In March of 2017, Eben Sadie was named by the Institute of Masters of Wine the Winemaker’s Winemaker of the year. The winner of this award is chosen by a panel of winemaking peers that comprise all Masters of Wine who are winemakers, and the award’s past winners. Past winners included: Peter Sisseck of Dominio de Pingus (2011), Peter Gago of Penfolds (2012), Paul Draper of Ridge (2013), the late Anne-Claude Leflaive of Domaine Leflaive (2014), Egon Müller from Egon Müller Scharzhof (2015) and Alvaro Palacios (2016). Every single one of those names could have been argued to be the greatest winemaker in the country they work in, and every single one of them sell their top bottlings for hundreds, if not thousands, of dollars and are near impossible to get ahold of. Eben, however, remains a relatively undiscovered treasure trove of world class wine.
What makes Eben’s wines so special can largely be summed up in three points. First, he is obviously incredibly talented. The second, is that Eben has access to some of the greatest vineyards in all of the Southern Hemisphere, farming centenarian vines on the steep granitic slopes of South Africa’s Swartland. The third, is that due to his relative obscurity and the state of the South African economy, his wines remain shockingly affordable. Are you one of those people who remember buying 1st growth Bordeaux or Grand Cru Burgundy for less than $100? This is the circumstance that Eben’s wines currently inhabit.
As long time champions of Eben’s wines, we are bequeathed with a rather generous drop of these incredible wines, and this year we wanted to share a few of them with you, as well as some cellared examples that show another layer of why these wines are so incredibly exciting. On January 18th, we are going to be exploring the following wines from Eben, I hope that you can join us!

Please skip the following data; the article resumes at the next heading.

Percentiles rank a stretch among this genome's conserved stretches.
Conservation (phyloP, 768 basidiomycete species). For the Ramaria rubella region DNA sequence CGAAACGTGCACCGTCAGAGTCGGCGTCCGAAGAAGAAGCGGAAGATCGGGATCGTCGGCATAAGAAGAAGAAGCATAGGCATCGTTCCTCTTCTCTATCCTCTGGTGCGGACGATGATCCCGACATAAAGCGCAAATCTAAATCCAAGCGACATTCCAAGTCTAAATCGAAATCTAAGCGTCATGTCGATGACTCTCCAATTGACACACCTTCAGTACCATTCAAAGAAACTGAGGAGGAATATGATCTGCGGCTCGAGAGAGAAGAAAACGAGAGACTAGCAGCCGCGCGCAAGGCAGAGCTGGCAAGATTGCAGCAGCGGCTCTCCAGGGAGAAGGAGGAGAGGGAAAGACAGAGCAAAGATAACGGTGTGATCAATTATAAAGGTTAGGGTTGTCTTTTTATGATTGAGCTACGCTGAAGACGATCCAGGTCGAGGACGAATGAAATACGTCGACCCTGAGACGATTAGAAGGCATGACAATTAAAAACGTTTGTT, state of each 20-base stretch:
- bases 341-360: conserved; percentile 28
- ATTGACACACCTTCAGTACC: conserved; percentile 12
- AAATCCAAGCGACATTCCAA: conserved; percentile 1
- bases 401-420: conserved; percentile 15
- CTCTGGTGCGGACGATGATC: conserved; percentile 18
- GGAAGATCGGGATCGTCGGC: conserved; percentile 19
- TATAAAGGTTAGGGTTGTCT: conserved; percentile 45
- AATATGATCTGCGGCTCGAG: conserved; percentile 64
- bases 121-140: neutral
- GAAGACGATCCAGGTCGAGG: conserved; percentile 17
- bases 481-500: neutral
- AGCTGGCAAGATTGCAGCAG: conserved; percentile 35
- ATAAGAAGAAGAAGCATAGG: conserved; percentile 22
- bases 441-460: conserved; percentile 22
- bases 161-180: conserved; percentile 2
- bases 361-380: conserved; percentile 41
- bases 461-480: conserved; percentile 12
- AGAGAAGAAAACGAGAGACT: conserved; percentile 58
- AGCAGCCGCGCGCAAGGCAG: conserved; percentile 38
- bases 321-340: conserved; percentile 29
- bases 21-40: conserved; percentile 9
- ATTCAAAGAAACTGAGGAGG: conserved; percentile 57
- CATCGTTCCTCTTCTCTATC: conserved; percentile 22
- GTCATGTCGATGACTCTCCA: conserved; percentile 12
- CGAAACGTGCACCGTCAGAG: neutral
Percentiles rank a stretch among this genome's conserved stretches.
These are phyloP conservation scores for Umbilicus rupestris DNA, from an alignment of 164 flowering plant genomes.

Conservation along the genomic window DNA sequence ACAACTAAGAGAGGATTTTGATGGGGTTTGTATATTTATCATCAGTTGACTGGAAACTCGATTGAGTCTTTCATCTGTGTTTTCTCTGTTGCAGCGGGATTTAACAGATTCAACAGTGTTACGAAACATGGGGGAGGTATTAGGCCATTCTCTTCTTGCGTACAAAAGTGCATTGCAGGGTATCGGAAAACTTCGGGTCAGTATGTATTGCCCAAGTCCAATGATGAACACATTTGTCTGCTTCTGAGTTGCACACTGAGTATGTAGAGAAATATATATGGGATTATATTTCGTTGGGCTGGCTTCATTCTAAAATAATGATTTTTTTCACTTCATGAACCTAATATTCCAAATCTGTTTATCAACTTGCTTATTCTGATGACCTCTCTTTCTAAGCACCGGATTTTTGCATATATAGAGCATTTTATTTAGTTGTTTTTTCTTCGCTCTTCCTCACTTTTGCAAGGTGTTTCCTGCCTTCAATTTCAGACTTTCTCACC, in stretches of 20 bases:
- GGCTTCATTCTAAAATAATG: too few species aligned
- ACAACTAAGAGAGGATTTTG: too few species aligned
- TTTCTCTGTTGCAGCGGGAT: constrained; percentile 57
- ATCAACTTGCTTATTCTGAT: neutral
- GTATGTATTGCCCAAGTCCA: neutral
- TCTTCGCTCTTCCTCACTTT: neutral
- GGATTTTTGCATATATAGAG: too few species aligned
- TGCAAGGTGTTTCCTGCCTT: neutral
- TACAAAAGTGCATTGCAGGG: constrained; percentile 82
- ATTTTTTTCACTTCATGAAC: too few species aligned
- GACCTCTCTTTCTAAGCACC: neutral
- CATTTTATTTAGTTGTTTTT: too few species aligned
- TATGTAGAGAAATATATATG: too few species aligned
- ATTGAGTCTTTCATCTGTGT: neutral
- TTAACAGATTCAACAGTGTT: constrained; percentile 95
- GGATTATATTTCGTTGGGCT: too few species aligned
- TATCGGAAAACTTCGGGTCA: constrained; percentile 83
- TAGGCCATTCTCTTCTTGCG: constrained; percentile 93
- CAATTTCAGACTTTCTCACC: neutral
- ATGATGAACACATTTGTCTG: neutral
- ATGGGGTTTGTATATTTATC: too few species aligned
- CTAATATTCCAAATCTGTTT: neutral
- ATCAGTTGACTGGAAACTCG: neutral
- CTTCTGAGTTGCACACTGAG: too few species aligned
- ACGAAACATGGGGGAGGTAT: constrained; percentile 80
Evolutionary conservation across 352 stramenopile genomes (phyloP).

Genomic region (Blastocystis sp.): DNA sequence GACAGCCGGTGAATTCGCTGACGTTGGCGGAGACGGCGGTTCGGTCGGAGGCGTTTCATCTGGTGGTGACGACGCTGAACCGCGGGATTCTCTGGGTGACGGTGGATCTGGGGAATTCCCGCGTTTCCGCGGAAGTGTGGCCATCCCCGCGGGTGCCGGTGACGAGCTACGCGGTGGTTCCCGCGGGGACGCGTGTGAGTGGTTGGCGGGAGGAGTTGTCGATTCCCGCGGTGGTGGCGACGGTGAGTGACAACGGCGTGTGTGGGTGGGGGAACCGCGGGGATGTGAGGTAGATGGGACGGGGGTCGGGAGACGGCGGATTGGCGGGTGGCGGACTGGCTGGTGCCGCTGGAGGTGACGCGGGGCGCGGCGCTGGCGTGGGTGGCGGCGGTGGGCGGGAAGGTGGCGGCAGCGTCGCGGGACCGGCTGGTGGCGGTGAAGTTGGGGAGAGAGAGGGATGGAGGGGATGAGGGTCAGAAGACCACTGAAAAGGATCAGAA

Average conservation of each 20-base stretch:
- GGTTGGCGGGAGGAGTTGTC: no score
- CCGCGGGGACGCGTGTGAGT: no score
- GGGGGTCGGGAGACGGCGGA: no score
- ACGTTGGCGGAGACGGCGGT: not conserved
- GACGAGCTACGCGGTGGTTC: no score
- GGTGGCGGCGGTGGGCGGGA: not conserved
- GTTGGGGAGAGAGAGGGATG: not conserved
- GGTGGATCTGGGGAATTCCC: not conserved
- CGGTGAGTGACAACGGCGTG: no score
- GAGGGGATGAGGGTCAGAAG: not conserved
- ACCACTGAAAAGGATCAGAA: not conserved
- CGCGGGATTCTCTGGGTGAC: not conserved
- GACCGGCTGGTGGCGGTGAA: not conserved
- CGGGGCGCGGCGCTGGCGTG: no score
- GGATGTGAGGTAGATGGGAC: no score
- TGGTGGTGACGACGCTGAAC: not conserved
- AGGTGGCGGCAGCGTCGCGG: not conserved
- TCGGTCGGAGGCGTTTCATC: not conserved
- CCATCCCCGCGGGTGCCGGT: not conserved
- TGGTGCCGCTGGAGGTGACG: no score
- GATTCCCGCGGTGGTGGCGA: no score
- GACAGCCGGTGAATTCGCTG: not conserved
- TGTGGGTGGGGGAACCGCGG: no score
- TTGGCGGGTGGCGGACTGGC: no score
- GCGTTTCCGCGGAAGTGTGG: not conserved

A blend of Semillon Bland and Gris planted in the 1930s from Henk Laing’s Trekpoort farm on Citrusdal Mountain. No herbicides or fungicides have ever been used on these vines.
Mev Kirsten 2017
Grapes for the Mev. Kirsten are from a decomposed granite vineyard (planted 1905–1920s) at the foot of Bothmaskop Mountain in Stellenbosch’s Jonkershoek Valley. It is recognized as the oldest Chenin Blanc vineyard in South Africa.
Eben’s flagship white wine, it is a blend of 11 different varieties from vineyards planted between 1935 through the present day.
The Soldaat comes from a single vineyard of Grenache in the Piekenierskloof. The unirrigated vineyard was planted in the mid 1960s at around 708 meters of altitude in decomposed granite soil with a slight easterly slope.
Treinspoor comes from a vineyard of Tinta Baroca planted in 1974 on decomposed granite and table mountain sandstone, on the western side of Malmesbury. Tinta Baroca is a grape more commonly found in the Douro Valley of Portugal, blended into port. Here it is vinified varietaly, making a wine that is something like a darker skinned Brunello.
Eben’s flagship red, made mostly of Syrah, but as the vineyards are quite old they are also interplanted with a small portion of Mouvedre, Tinta Baroca, Cinsault and Grenache.